previous next

Asiago Cheese

posted in Dairy by Kathy Maister

There are a gazillion different varieties of cheese and each of us tends to have our favorites. Personally, I’ve never actually met a cheese I didn’t like! From soft gooey cheese, to blue veined cheeses, to sharp cheddars, I never tire of trying new and different varieties from the cheese shop.

When I wrote a post on *How to Make Caesar Salad* I used parmesan cheese.

Beth Best from Calgary, Alberta added a wonderful comment to that blogpost about using Asiago cheese instead of parmesan cheese.

Here is what Beth wrote:

“Ross and I first tasted Asiago cheese on top of a great Caesar salad at our local Joey Tomato’s restaurant in Calgary. We love the place because the smell of fresh garlic greets you as you enter and the fresh tomatoes and basil and peppers are all visible when you pass the front pizza ovens. The first time we tasted it – we knew it wasn’t parmesan and we enquired from our server. We got the full story on ASIAGO from him and we’ve purchased it for our home made salads ever since. A little goes a long way and it is very distinctive.

ASIAGO is a semi-hard table cheese, easily shredded into your favorite recipes. Along with a pronounced nut-like flavor, fresh Asiago has a taste that is semi-sweet. Because of this, it is also good when used in a sandwich. It has a sharp flavor that resembles Parmesan and Cheddar cheese combined and, because of this, is also popularly used as an ingredient in omelets and sauces.

Asiago is most commonly used as a grating cheese to serve over pastas, salads, soups, appetizers, and gravies. The longer Asiago has aged, the firmer its texture and the stronger its flavor becomes.

Once you have purchased your Asiago cheese, make sure that you store it properly. You can use cellophane/plastic wrap to repackage the Asiago cheese or place the cheese in a container specifically designed to hold vegetables or cheeses. Make sure, however, that once you have brought home Asiago cheese it remains stored in your refrigerator. I purchase mine at my local supermarket in the imported cheese area, already grated and ready for use.”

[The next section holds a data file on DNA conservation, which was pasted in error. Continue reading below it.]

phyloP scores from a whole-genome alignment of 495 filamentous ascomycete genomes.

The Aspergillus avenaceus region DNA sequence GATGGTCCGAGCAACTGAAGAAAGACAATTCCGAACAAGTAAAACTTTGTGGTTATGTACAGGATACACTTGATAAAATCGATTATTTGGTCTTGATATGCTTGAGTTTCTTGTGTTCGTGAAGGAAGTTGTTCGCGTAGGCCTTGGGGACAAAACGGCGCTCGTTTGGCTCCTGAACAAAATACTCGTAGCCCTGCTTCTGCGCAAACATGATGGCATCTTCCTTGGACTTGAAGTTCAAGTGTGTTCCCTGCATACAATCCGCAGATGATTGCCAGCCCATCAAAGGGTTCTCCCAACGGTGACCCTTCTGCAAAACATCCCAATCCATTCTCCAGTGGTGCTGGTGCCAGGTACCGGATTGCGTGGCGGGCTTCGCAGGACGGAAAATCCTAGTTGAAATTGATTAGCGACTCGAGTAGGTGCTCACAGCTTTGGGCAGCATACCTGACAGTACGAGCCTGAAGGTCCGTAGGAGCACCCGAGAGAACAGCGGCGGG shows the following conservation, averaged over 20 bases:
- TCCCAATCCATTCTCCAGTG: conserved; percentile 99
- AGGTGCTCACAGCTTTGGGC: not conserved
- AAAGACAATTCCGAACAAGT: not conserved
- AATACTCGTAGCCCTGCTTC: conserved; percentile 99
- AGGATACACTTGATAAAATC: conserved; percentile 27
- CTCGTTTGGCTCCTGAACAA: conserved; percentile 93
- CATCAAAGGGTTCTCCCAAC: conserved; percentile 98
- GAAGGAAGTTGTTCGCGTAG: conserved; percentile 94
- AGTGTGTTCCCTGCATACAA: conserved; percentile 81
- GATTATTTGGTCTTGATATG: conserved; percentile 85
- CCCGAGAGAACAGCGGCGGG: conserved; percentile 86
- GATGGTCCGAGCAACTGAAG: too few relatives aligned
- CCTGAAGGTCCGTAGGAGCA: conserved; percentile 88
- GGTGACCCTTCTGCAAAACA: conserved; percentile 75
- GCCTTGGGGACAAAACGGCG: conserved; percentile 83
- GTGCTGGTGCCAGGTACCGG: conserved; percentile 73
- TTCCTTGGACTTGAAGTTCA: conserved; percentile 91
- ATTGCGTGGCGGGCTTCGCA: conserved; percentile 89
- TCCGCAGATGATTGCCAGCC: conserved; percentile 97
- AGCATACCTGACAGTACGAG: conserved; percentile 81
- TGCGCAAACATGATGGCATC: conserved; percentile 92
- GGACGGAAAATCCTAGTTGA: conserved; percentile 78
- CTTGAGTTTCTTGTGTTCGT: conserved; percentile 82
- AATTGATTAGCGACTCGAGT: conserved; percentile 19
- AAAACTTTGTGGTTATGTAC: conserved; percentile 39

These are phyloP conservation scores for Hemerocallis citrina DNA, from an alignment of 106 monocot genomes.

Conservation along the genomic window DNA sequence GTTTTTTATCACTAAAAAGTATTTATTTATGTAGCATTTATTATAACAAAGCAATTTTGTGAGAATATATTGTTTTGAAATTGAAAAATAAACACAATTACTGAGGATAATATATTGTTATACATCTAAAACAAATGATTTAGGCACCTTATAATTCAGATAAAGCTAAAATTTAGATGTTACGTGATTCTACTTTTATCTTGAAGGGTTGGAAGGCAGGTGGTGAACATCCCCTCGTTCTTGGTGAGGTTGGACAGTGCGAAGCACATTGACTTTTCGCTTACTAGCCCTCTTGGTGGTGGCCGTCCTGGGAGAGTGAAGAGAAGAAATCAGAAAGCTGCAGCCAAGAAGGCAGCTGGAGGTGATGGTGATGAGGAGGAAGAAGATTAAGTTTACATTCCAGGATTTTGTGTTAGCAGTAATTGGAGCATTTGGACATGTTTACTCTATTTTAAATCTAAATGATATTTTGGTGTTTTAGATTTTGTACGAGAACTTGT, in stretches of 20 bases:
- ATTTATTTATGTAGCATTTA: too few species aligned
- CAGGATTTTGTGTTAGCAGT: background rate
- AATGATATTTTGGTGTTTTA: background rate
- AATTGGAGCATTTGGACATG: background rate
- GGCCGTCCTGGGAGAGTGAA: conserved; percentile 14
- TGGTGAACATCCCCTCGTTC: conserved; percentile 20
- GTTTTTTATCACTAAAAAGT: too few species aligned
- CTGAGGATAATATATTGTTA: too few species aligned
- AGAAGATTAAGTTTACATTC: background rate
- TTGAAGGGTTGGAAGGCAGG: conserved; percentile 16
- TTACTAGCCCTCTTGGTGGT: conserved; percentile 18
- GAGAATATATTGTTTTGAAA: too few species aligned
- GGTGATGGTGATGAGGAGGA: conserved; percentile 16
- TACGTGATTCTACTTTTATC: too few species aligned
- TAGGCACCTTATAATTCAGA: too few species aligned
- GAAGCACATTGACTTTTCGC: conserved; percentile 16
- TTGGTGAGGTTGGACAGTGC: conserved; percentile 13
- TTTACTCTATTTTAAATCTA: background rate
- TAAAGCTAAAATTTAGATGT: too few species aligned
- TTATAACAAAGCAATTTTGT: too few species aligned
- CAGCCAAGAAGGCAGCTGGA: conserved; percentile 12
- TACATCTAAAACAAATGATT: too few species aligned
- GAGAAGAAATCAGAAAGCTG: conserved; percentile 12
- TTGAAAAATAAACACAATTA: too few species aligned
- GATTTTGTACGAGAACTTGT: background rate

Thank you Beth!

I hope everyone found this to be as helpful as I did. For additional info on Asiago cheese click here.


If you are new to startcooking, or are a regular visitor here, please consider subscribing for free.


Jim Rizzo said:

I’m looking for the old Frigo Cheese Co. aged Asiago. I used to buy it from Frigo in Iron Mountain Michigan.

My family bought Asiago from them for years. Now I can no longer find a good aged Asiago.

Help….Has the Frigo Cheese Co. gone out of business? If Not where can I buy Frigo aged Asiago?

Herb Luckert said:

I, too, would like to know where to buy Frigo Brothers asiago. We started buying it from Frigo by the 18 lb wheel in 1962. Quite a few years ago the brothers died and the kids evidently wanted the money but not the work and they sold the business to Stella. I think Stella still markets something they call asiago but it sure ain’t Frigo Brothers.

startcooking said:

Jim and Herb,

Sorry about your dilemma! Have you tried contacting the company and asking what’s up?


More content